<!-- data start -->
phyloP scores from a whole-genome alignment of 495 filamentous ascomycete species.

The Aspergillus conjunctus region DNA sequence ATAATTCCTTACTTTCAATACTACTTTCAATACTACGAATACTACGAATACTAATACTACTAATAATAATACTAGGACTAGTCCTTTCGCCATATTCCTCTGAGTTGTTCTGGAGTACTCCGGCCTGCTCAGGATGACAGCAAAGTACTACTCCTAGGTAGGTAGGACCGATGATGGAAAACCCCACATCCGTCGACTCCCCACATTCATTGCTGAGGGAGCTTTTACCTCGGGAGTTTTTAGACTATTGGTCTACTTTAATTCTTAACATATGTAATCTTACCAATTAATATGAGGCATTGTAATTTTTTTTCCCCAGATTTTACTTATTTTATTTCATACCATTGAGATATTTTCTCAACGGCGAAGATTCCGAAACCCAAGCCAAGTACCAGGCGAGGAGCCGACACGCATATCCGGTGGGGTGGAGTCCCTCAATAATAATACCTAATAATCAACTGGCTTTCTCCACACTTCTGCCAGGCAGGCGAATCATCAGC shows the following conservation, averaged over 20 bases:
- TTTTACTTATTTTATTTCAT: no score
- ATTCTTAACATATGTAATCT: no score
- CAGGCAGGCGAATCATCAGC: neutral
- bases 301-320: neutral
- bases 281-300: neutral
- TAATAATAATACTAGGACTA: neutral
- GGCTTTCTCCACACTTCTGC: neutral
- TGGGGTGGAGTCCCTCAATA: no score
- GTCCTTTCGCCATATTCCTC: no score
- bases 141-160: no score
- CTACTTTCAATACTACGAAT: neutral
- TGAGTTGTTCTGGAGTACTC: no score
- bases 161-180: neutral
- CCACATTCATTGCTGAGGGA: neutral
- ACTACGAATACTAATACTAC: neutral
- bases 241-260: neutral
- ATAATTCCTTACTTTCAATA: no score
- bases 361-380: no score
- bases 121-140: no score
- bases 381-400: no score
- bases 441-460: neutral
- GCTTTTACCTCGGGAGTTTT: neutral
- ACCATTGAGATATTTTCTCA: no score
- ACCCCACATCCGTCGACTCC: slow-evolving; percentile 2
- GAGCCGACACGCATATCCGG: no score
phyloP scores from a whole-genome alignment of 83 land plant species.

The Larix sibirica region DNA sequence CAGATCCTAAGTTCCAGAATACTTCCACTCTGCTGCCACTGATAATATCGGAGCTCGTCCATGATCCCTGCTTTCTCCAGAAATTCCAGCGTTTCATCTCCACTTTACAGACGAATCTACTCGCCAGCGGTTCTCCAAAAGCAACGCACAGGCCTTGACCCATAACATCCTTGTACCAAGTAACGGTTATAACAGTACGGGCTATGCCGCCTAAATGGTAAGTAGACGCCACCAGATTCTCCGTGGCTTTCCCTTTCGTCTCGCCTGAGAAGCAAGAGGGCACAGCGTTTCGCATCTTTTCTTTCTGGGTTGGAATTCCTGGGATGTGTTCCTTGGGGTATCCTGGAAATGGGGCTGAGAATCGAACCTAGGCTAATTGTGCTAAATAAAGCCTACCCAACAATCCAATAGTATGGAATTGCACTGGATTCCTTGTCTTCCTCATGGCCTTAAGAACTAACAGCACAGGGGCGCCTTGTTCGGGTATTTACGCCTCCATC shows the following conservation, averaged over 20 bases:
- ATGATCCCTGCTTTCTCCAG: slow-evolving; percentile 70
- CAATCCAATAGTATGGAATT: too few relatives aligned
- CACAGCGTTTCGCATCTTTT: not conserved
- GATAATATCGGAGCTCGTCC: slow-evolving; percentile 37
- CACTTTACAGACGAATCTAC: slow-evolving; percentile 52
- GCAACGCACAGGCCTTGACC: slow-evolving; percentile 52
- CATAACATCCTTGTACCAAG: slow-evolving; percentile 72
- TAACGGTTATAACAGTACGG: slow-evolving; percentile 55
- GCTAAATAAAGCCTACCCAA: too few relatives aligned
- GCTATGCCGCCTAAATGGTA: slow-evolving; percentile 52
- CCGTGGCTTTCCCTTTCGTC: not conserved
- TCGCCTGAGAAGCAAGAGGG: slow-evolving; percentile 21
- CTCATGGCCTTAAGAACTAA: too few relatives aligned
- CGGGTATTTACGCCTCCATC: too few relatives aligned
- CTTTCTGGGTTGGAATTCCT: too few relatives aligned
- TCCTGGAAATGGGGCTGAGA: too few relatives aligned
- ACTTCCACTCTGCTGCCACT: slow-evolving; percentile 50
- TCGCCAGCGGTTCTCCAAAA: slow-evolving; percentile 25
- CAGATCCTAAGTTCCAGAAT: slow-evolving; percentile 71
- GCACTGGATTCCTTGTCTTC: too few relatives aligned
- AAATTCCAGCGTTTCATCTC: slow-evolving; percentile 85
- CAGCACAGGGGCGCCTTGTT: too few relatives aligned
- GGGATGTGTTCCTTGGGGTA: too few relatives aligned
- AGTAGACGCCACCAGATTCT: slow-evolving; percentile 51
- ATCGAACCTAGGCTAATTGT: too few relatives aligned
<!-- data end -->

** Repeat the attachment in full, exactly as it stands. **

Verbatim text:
phyloP scores from a whole-genome alignment of 495 filamentous ascomycete species.

The Aspergillus conjunctus region DNA sequence ATAATTCCTTACTTTCAATACTACTTTCAATACTACGAATACTACGAATACTAATACTACTAATAATAATACTAGGACTAGTCCTTTCGCCATATTCCTCTGAGTTGTTCTGGAGTACTCCGGCCTGCTCAGGATGACAGCAAAGTACTACTCCTAGGTAGGTAGGACCGATGATGGAAAACCCCACATCCGTCGACTCCCCACATTCATTGCTGAGGGAGCTTTTACCTCGGGAGTTTTTAGACTATTGGTCTACTTTAATTCTTAACATATGTAATCTTACCAATTAATATGAGGCATTGTAATTTTTTTTCCCCAGATTTTACTTATTTTATTTCATACCATTGAGATATTTTCTCAACGGCGAAGATTCCGAAACCCAAGCCAAGTACCAGGCGAGGAGCCGACACGCATATCCGGTGGGGTGGAGTCCCTCAATAATAATACCTAATAATCAACTGGCTTTCTCCACACTTCTGCCAGGCAGGCGAATCATCAGC shows the following conservation, averaged over 20 bases:
- TTTTACTTATTTTATTTCAT: no score
- ATTCTTAACATATGTAATCT: no score
- CAGGCAGGCGAATCATCAGC: neutral
- bases 301-320: neutral
- bases 281-300: neutral
- TAATAATAATACTAGGACTA: neutral
- GGCTTTCTCCACACTTCTGC: neutral
- TGGGGTGGAGTCCCTCAATA: no score
- GTCCTTTCGCCATATTCCTC: no score
- bases 141-160: no score
- CTACTTTCAATACTACGAAT: neutral
- TGAGTTGTTCTGGAGTACTC: no score
- bases 161-180: neutral
- CCACATTCATTGCTGAGGGA: neutral
- ACTACGAATACTAATACTAC: neutral
- bases 241-260: neutral
- ATAATTCCTTACTTTCAATA: no score
- bases 361-380: no score
- bases 121-140: no score
- bases 381-400: no score
- bases 441-460: neutral
- GCTTTTACCTCGGGAGTTTT: neutral
- ACCATTGAGATATTTTCTCA: no score
- ACCCCACATCCGTCGACTCC: slow-evolving; percentile 2
- GAGCCGACACGCATATCCGG: no score
phyloP scores from a whole-genome alignment of 83 land plant species.

The Larix sibirica region DNA sequence CAGATCCTAAGTTCCAGAATACTTCCACTCTGCTGCCACTGATAATATCGGAGCTCGTCCATGATCCCTGCTTTCTCCAGAAATTCCAGCGTTTCATCTCCACTTTACAGACGAATCTACTCGCCAGCGGTTCTCCAAAAGCAACGCACAGGCCTTGACCCATAACATCCTTGTACCAAGTAACGGTTATAACAGTACGGGCTATGCCGCCTAAATGGTAAGTAGACGCCACCAGATTCTCCGTGGCTTTCCCTTTCGTCTCGCCTGAGAAGCAAGAGGGCACAGCGTTTCGCATCTTTTCTTTCTGGGTTGGAATTCCTGGGATGTGTTCCTTGGGGTATCCTGGAAATGGGGCTGAGAATCGAACCTAGGCTAATTGTGCTAAATAAAGCCTACCCAACAATCCAATAGTATGGAATTGCACTGGATTCCTTGTCTTCCTCATGGCCTTAAGAACTAACAGCACAGGGGCGCCTTGTTCGGGTATTTACGCCTCCATC shows the following conservation, averaged over 20 bases:
- ATGATCCCTGCTTTCTCCAG: slow-evolving; percentile 70
- CAATCCAATAGTATGGAATT: too few relatives aligned
- CACAGCGTTTCGCATCTTTT: not conserved
- GATAATATCGGAGCTCGTCC: slow-evolving; percentile 37
- CACTTTACAGACGAATCTAC: slow-evolving; percentile 52
- GCAACGCACAGGCCTTGACC: slow-evolving; percentile 52
- CATAACATCCTTGTACCAAG: slow-evolving; percentile 72
- TAACGGTTATAACAGTACGG: slow-evolving; percentile 55
- GCTAAATAAAGCCTACCCAA: too few relatives aligned
- GCTATGCCGCCTAAATGGTA: slow-evolving; percentile 52
- CCGTGGCTTTCCCTTTCGTC: not conserved
- TCGCCTGAGAAGCAAGAGGG: slow-evolving; percentile 21
- CTCATGGCCTTAAGAACTAA: too few relatives aligned
- CGGGTATTTACGCCTCCATC: too few relatives aligned
- CTTTCTGGGTTGGAATTCCT: too few relatives aligned
- TCCTGGAAATGGGGCTGAGA: too few relatives aligned
- ACTTCCACTCTGCTGCCACT: slow-evolving; percentile 50
- TCGCCAGCGGTTCTCCAAAA: slow-evolving; percentile 25
- CAGATCCTAAGTTCCAGAAT: slow-evolving; percentile 71
- GCACTGGATTCCTTGTCTTC: too few relatives aligned
- AAATTCCAGCGTTTCATCTC: slow-evolving; percentile 85
- CAGCACAGGGGCGCCTTGTT: too few relatives aligned
- GGGATGTGTTCCTTGGGGTA: too few relatives aligned
- AGTAGACGCCACCAGATTCT: slow-evolving; percentile 51
- ATCGAACCTAGGCTAATTGT: too few relatives aligned